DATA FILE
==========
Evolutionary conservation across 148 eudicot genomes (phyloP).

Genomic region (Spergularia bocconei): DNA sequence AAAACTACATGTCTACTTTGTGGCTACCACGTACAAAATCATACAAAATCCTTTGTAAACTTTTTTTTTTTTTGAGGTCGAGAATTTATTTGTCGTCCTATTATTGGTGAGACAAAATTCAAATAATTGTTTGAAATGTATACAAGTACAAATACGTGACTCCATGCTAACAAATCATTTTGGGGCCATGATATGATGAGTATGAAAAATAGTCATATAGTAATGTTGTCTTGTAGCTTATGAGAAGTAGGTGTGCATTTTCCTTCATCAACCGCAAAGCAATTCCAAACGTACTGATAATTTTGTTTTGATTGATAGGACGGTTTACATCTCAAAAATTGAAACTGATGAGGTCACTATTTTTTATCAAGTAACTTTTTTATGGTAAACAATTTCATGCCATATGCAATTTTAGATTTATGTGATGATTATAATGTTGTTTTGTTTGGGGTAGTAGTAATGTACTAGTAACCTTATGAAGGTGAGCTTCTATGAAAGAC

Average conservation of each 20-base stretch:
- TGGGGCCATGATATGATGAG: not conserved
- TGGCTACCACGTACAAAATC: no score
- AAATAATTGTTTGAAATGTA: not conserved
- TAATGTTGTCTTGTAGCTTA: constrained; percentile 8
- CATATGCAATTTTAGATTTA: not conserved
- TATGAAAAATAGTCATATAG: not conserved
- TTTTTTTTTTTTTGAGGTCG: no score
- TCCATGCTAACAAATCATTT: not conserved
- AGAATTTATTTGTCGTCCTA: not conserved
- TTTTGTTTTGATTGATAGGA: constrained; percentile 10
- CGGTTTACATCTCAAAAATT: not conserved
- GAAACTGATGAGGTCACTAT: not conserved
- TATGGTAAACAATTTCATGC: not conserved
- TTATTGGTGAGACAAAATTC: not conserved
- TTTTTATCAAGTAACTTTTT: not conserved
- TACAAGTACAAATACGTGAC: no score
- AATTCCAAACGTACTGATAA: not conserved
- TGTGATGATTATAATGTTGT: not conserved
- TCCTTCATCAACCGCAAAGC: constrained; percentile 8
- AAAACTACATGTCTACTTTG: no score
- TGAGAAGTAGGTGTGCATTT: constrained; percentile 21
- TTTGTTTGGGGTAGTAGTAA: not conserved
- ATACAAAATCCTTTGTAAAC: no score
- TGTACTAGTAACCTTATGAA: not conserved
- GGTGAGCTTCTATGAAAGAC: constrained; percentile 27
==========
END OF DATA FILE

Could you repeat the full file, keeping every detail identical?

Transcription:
Evolutionary conservation across 148 eudicot genomes (phyloP).

Genomic region (Spergularia bocconei): DNA sequence AAAACTACATGTCTACTTTGTGGCTACCACGTACAAAATCATACAAAATCCTTTGTAAACTTTTTTTTTTTTTGAGGTCGAGAATTTATTTGTCGTCCTATTATTGGTGAGACAAAATTCAAATAATTGTTTGAAATGTATACAAGTACAAATACGTGACTCCATGCTAACAAATCATTTTGGGGCCATGATATGATGAGTATGAAAAATAGTCATATAGTAATGTTGTCTTGTAGCTTATGAGAAGTAGGTGTGCATTTTCCTTCATCAACCGCAAAGCAATTCCAAACGTACTGATAATTTTGTTTTGATTGATAGGACGGTTTACATCTCAAAAATTGAAACTGATGAGGTCACTATTTTTTATCAAGTAACTTTTTTATGGTAAACAATTTCATGCCATATGCAATTTTAGATTTATGTGATGATTATAATGTTGTTTTGTTTGGGGTAGTAGTAATGTACTAGTAACCTTATGAAGGTGAGCTTCTATGAAAGAC

Average conservation of each 20-base stretch:
- TGGGGCCATGATATGATGAG: not conserved
- TGGCTACCACGTACAAAATC: no score
- AAATAATTGTTTGAAATGTA: not conserved
- TAATGTTGTCTTGTAGCTTA: constrained; percentile 8
- CATATGCAATTTTAGATTTA: not conserved
- TATGAAAAATAGTCATATAG: not conserved
- TTTTTTTTTTTTTGAGGTCG: no score
- TCCATGCTAACAAATCATTT: not conserved
- AGAATTTATTTGTCGTCCTA: not conserved
- TTTTGTTTTGATTGATAGGA: constrained; percentile 10
- CGGTTTACATCTCAAAAATT: not conserved
- GAAACTGATGAGGTCACTAT: not conserved
- TATGGTAAACAATTTCATGC: not conserved
- TTATTGGTGAGACAAAATTC: not conserved
- TTTTTATCAAGTAACTTTTT: not conserved
- TACAAGTACAAATACGTGAC: no score
- AATTCCAAACGTACTGATAA: not conserved
- TGTGATGATTATAATGTTGT: not conserved
- TCCTTCATCAACCGCAAAGC: constrained; percentile 8
- AAAACTACATGTCTACTTTG: no score
- TGAGAAGTAGGTGTGCATTT: constrained; percentile 21
- TTTGTTTGGGGTAGTAGTAA: not conserved
- ATACAAAATCCTTTGTAAAC: no score
- TGTACTAGTAACCTTATGAA: not conserved
- GGTGAGCTTCTATGAAAGAC: constrained; percentile 27